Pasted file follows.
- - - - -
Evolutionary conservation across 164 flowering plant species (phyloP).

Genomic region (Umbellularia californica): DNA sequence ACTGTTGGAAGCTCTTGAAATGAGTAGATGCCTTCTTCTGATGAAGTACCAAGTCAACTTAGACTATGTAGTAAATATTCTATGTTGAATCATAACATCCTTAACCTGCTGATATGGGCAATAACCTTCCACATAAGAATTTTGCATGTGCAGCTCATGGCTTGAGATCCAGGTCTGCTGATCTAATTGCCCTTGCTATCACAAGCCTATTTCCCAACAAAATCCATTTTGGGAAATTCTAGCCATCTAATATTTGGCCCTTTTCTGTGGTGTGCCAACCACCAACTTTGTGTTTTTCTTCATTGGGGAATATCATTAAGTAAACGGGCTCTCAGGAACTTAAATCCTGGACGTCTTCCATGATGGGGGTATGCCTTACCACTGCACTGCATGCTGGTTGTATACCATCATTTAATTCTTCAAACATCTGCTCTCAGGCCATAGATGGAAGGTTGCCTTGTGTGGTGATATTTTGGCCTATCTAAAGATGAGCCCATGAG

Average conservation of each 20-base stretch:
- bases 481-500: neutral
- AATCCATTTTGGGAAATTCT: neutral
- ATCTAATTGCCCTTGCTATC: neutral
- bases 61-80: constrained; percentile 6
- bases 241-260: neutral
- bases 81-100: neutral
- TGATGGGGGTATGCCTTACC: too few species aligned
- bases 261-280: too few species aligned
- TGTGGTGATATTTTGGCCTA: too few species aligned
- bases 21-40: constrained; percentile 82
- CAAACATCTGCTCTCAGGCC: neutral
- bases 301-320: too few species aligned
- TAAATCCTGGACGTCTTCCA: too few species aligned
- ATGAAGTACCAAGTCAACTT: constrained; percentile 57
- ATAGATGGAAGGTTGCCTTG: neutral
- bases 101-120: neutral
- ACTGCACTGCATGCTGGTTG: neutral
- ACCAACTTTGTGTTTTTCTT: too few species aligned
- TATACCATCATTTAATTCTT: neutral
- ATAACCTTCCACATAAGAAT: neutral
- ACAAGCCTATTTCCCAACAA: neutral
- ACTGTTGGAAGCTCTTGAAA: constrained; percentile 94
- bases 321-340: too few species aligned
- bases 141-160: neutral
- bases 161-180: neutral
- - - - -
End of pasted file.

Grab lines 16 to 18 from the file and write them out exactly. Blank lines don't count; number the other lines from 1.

- TAAATCCTGGACGTCTTCCA: too few species aligned
- ATGAAGTACCAAGTCAACTT: constrained; percentile 57
- ATAGATGGAAGGTTGCCTTG: neutral